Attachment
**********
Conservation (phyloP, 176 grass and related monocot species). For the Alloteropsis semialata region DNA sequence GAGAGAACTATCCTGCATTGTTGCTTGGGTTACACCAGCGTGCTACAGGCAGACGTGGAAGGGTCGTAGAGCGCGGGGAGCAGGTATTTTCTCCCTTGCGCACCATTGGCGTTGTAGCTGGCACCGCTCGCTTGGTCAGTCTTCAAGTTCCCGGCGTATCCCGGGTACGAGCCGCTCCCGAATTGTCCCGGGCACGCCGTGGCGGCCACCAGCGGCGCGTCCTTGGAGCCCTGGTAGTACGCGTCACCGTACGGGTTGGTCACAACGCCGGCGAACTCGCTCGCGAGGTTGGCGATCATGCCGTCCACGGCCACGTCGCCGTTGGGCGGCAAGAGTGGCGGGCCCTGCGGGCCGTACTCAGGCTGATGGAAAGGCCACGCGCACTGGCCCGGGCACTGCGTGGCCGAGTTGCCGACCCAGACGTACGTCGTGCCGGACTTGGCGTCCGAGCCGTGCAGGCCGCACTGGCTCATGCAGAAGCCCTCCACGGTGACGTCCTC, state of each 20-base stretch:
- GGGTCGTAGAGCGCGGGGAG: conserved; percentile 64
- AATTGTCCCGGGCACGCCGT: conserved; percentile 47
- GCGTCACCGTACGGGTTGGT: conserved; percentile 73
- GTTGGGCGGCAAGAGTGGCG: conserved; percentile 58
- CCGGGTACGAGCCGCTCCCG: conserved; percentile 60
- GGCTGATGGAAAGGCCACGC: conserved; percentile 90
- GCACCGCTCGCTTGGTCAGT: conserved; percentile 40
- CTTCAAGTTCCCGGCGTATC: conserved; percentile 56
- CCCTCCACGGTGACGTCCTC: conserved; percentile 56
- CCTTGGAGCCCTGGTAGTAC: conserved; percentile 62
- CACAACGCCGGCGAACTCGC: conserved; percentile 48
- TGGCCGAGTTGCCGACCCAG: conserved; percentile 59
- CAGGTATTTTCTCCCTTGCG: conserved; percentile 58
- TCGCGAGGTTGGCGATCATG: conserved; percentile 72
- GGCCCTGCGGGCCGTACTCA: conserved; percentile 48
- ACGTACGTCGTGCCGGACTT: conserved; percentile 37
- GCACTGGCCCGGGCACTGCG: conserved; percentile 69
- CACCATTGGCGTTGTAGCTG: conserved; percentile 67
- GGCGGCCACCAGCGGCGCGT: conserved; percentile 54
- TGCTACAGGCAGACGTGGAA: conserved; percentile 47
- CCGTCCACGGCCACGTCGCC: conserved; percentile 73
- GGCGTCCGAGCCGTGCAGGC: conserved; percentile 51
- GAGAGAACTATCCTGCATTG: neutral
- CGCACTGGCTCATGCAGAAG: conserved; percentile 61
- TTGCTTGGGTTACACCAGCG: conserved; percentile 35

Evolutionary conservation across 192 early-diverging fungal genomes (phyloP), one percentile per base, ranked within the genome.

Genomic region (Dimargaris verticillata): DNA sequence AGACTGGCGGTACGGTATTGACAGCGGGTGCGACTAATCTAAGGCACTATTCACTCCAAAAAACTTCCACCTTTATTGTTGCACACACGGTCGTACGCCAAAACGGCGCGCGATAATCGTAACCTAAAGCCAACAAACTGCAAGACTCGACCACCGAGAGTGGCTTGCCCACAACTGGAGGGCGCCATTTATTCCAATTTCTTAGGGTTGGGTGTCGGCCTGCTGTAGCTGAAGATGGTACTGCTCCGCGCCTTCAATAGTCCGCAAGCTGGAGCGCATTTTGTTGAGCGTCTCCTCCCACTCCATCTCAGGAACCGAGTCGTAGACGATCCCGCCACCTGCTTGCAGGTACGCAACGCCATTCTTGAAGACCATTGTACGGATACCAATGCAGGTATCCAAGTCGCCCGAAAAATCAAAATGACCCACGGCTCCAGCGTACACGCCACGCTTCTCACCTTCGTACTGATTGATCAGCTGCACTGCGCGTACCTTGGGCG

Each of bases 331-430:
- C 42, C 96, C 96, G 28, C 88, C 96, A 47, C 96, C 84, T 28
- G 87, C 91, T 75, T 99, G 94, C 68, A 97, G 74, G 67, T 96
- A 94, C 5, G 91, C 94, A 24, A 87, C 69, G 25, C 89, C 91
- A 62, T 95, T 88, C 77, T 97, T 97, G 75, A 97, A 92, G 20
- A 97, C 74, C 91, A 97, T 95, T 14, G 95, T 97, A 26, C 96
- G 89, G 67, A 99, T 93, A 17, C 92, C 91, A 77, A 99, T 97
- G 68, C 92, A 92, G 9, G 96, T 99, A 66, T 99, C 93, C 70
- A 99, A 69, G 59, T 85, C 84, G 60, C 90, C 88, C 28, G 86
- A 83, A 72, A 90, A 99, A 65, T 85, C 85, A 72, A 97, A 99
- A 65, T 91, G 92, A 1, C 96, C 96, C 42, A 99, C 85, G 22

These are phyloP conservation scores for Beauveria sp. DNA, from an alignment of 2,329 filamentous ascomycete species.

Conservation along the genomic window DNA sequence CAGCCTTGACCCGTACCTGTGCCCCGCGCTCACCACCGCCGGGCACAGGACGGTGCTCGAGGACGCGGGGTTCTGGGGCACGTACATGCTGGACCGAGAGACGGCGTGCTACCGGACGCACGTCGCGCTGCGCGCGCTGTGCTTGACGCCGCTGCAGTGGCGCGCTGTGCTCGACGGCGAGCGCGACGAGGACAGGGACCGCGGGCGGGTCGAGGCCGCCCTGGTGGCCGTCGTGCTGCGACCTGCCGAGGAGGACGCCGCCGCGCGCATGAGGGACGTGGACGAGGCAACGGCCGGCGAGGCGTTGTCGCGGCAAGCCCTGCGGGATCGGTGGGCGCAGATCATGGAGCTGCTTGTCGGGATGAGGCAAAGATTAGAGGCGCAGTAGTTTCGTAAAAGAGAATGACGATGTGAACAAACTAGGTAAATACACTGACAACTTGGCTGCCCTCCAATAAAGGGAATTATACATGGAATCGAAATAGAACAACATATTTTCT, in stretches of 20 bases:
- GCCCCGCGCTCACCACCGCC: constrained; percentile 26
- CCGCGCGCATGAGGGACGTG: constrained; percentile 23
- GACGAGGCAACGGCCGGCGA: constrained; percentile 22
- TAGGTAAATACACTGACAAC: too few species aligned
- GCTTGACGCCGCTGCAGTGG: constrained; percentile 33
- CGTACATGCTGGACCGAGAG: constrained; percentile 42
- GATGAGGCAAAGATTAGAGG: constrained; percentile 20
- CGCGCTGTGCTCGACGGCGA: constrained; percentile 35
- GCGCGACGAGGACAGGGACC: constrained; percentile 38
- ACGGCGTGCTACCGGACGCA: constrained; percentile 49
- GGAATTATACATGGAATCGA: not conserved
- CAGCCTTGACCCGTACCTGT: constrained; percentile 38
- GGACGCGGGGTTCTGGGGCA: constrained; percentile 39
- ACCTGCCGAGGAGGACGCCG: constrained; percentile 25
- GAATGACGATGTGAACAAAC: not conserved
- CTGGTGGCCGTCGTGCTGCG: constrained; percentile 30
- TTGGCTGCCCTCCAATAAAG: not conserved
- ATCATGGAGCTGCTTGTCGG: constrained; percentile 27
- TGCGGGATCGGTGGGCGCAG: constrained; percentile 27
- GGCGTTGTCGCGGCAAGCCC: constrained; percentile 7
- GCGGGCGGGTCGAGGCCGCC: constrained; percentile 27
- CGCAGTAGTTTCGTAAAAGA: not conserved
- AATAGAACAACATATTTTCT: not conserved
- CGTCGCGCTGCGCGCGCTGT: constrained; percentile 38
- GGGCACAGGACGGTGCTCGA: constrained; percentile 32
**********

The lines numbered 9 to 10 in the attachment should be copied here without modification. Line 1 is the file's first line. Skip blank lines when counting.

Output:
- CTTCAAGTTCCCGGCGTATC: conserved; percentile 56
- CCCTCCACGGTGACGTCCTC: conserved; percentile 56